Linedy Genao in Bad Cinderella on Broadway
Linedy Genao in ‘Bad Cinderella.’ Photo by Matthew Murphy and Evan Zimmerman

The Rundown

Andrew Lloyd Webber, famed British musical theater composer known for Cats, The Phantom of the Opera, Evita, and more, returns to Broadway with Bad Cinderella in a reworked transfer from London’s West End. Webber’s score combines with David Zippel’s lyrics, a book by Emerald Fennell, and adapted by Alexis Scheer for a modern take on the classic fairy tale.

While a revival of Rodgers and Hammerstein’s more familiar Cinderella appeared on Broadway in 2013, Bad Cinderella offers something quite different: in Belleville, where everyone is vanity obsessed, a rebellious “bad” Cinderella (Linedy Genao) sticks out, uninterested in beauty and fashion. This makes her a perfect match for the second-in-line Prince Sebastian (Jordan Dobson), who is forced to find a wife — you know the rest.    

No Tea, No Shade

Linedy Genaro is lifted by the male ensemble in Broadway's Bad Cinderella
Linedy Genaro and the cast of ‘Bad Cinderella.’ Photo by Matthew Murphy and Evan Zimmerman

If you’ve ever wondered what it would be like to have a RuPaul’s Drag Race Rusical on Broadway, Bad Cinderella is it. Like any Rusical, it has a simple, familiar plot, cheesy dialogue, overly dramatic acting (I can imagine Ru yelling “go bigger!”), a disappointing wig and costume reveal, a cast of caricaturish supporting characters and comedic cameos, a poorly written lead role impossible for the actor to sell, and an ensemble that features a chorus of “hunks” — Bad Cinderella’s shirtless, harness-wearing, fencing version of the Pit Crew. 

While the Rusical always makes for a great challenge, audiences expect higher quality when it comes to Broadway. Bad Cinderella has budget and scale but lives up to its name in almost all elements. The book is messy, a clear mishmash of revisions; it goes on too long yet manages to lean too heavily on Cinderella and completely ignore several key elements of the story. The lyrics are perhaps the worst part of the show, almost laughably terrible and unsophisticated. Nearly every song is reprised, which becomes excessive. 

What’s most disappointing, though, is the score. Webber is beloved for his sweeping, dramatic music played by large orchestras of strings and synthesizers, but practically none of his signature sound can be heard here. The majority of the melodies are simple, almost childlike, and mostly plunked out on piano alone. It is only in the underscoring, scene transitions, and the entr’acte that we get the full, lush Webber style — it is missing for the vast majority of the show (even though Webber did his own orchestrations). It’s telling that the song most likely to stick in your head (the title song) borrows its melody from Rodger and Hammerstein’s “In My Own Little Corner.”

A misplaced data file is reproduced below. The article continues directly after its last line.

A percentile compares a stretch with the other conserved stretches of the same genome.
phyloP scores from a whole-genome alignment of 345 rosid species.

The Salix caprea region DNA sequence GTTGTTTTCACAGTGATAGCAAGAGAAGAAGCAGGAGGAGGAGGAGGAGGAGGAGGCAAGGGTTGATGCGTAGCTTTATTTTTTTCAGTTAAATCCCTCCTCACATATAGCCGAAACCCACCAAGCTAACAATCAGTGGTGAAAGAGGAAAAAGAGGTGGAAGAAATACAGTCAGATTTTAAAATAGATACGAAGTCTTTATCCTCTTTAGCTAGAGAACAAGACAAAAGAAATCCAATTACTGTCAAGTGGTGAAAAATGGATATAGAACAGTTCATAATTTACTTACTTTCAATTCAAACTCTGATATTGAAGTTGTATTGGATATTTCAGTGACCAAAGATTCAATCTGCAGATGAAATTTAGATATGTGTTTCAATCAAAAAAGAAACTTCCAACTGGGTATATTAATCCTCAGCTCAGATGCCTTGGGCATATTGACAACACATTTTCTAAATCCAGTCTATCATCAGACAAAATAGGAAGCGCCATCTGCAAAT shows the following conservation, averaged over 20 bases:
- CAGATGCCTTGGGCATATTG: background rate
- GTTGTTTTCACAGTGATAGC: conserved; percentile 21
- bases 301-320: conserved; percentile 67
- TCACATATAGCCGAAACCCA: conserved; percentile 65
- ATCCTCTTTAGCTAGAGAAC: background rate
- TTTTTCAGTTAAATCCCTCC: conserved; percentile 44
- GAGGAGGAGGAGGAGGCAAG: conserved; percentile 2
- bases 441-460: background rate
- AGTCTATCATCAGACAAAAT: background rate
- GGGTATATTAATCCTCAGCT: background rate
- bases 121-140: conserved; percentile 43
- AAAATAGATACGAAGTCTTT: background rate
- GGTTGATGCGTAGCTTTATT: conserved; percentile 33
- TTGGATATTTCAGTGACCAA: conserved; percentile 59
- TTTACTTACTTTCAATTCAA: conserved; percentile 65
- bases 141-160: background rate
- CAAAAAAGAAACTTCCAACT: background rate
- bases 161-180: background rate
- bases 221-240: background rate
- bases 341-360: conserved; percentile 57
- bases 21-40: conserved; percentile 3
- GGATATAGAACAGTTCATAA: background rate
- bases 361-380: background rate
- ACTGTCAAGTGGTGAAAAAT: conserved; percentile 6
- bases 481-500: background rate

Let’s Have a Moment

Grace McLean and Carolee Carmello in Bad Cinderella
Grace McLean and Carolee Carmello in ‘Bad Cinderella.’ Photo by Matthew Murphy and Evan Zimmerman

A lot of the show misses the mark, but there are a few key things it does right. Grace McLean (as the Queen) and Carolee Carmello (as the Stepmother) most embody the show’s over-the-top style. Costumed by Gabriela Tylesova in a succession of sumptuous ball gowns, the pair are resplendent. Though both put on somewhat ridiculous vocal affectations which mask their true talent, their duet, “I Know You,” is the comedic climax of the show.

In addition to the two mothers mothering, the other element that threatens to steal the show is, understandably, the hunks. Bad Cinderella knows what it’s doing, and fills the male ensemble with pecs and abs galore. This reaches new heights when the hilarious Cameron Loyal makes his late entrance as an extremely muscular Prince Charming.

The Last Word

The cast of Bad Cinderella dance at the ball
The cast of ‘Bad Cinderella.’ Photo by Matthew Murphy and Evan Zimmerman

In so many ways, Bad Cinderella is trying to appeal to gay audiences and become camp. However, as Susan Sontag wrote, art that’s intentionally campy is less satisfying. Webber’s disastrous Phantom sequel, Love Never Dies, is pure camp precisely because it takes itself seriously and doesn’t realize how ridiculous it is. But Bad Cinderella goes out of its way to be campy, which ruins it. At one point, Cinderella randomly carries a bundle of sticks (perhaps a reference to Millet’s often memed “Women Carrying Faggots”?); at another, a stepsister looks at her outfit and says, “It’s giving poor. It’s giving peasant.” It’s too self-aware, trying too hard, and it ends up feeling more like a reality show skit than a Broadway musical. Alas, the shoe doesn’t fit. Sashay away.

Bad Cinderella plays on Broadway at the Imperial Theatre.

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